Gray leaf spot was first reported as a serious problem of perennial ryegrass in Pennsylvania in 1991 (10). A 1996 report documented that M. oryzae was identified in perennial ryegrass samples from a golf course fairway in Maryland as early as 1985 (3). Subsequent accounts confirmed the presence of gray leaf spot in much of the mid-Atlantic region and Ohio River valley of the United States (8,10,12,16,20). Isolates of M. oryzae from perennial ryegrass also have been collected from Rhode Island, Iowa, Kansas, and California (18). The disease has not been reported in northern tier midwestern states such as Michigan, Wisconsin, and Minnesota probably because of fewer and shorter periods of hot, humid conditions. Also, harsh winter conditions greatly reduce survival of the pathogen in infested host residue (7). Generally the disease is not considered a major problem in the southeastern United States, because perennial ryegrass often is used as a winter annual cover for warm season turfgrass species (9). However, gray leaf spot is a serious threat to tall fescue in southeastern states (5). Our estimation of the geographic distribution of gray leaf spot on perennial ryegrass is shown in Fig. 8.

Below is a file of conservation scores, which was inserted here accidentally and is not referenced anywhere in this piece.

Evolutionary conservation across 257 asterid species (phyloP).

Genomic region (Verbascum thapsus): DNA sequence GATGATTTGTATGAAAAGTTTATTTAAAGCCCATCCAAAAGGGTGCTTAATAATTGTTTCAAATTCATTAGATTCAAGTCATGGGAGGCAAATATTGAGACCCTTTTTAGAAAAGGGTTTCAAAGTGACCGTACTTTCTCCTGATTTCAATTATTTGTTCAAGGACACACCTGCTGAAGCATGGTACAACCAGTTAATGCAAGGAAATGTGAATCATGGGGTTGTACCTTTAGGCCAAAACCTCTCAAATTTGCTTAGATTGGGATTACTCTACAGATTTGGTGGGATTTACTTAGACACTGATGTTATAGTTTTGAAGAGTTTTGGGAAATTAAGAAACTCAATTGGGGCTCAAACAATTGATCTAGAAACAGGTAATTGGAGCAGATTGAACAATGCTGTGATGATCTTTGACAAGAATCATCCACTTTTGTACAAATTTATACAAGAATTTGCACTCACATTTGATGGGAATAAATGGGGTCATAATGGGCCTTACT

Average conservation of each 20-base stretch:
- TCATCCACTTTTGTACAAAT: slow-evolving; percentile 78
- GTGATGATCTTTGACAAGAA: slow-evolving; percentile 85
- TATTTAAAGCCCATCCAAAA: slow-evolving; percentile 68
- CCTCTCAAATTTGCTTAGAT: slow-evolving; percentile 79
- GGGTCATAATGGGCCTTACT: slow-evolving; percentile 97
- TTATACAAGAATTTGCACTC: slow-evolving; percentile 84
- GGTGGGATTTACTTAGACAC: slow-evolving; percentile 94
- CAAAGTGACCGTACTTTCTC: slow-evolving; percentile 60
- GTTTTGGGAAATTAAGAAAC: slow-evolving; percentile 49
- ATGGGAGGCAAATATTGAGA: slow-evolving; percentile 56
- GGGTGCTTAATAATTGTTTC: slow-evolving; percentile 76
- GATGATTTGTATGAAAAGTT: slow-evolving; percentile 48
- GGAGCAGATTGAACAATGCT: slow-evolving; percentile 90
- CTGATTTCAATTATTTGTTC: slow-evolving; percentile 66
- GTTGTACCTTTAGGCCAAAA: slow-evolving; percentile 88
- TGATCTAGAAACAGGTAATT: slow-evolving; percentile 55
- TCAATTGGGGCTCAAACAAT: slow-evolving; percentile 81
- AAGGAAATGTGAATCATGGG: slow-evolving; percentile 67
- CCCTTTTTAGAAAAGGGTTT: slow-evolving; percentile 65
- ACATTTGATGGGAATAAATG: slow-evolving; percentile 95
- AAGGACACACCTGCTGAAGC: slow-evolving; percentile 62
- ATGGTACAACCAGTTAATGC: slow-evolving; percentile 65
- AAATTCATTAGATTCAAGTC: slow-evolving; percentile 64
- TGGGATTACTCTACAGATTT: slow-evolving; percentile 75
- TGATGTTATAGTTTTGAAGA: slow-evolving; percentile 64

The pathogen can be difficult to isolate from infected leaf tissue, partly due to the concomitant presence of other microorganisms (including pathogens) and the slow-growing, non-competitive growth habit of M. oryzae on artificial media. Successful isolation is facilitated by suspending symptomatic perennial ryegrass leaf blades with double-sided tape to the lids of 9-cm Petri dishes containing V8 juice agar (15) (Fig. 9). Conidia are released from the conidiophores, fall to the surface of the agar, and form colonies. Surface sterilization with dilute sodium hypoclorite (10% household bleach) usually is not needed with this method. Lids are transferred to fresh V8 juice agar dishes every 24 hours for 3 days. Exposed culture dishes are covered with new sterile lids and incubated at 23°C under constant fluorescent light. After 2 to 3 days, colonies with characteristics typical of M. oryzae should be transferred to fresh agar and incubated as described above for 3 days.